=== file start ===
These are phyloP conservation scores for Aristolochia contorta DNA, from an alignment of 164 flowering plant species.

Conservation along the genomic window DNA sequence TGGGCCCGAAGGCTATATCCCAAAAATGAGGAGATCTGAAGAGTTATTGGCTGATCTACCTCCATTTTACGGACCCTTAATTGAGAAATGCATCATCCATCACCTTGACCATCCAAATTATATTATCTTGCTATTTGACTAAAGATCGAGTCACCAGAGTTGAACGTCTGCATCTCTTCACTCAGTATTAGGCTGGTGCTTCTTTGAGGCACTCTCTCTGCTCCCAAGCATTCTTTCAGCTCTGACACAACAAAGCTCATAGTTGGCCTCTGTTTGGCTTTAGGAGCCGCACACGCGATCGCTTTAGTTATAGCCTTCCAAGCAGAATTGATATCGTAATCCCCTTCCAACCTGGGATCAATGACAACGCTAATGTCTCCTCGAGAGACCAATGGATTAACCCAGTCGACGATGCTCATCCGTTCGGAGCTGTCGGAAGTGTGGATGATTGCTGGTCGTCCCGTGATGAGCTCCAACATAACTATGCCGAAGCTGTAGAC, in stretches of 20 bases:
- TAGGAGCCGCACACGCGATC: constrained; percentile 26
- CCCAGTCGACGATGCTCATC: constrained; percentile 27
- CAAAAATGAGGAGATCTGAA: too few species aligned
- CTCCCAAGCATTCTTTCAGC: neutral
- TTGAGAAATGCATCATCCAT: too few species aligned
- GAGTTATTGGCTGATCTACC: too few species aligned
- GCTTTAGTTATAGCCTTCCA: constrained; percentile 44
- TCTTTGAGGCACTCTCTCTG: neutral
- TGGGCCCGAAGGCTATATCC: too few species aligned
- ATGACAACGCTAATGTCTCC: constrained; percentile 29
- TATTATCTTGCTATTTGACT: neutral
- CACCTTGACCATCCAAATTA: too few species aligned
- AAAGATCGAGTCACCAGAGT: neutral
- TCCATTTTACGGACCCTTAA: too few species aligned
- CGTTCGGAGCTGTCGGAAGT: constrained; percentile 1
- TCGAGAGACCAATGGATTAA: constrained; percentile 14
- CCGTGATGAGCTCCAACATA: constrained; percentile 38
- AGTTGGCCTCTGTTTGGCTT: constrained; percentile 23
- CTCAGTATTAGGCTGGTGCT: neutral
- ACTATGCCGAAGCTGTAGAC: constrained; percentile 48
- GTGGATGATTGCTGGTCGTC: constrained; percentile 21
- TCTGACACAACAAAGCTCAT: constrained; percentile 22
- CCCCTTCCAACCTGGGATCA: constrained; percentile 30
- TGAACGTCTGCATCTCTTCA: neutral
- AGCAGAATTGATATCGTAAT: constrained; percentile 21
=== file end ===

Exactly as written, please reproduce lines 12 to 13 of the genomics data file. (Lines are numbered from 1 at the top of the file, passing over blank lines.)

- ATGACAACGCTAATGTCTCC: constrained; percentile 29
- TATTATCTTGCTATTTGACT: neutral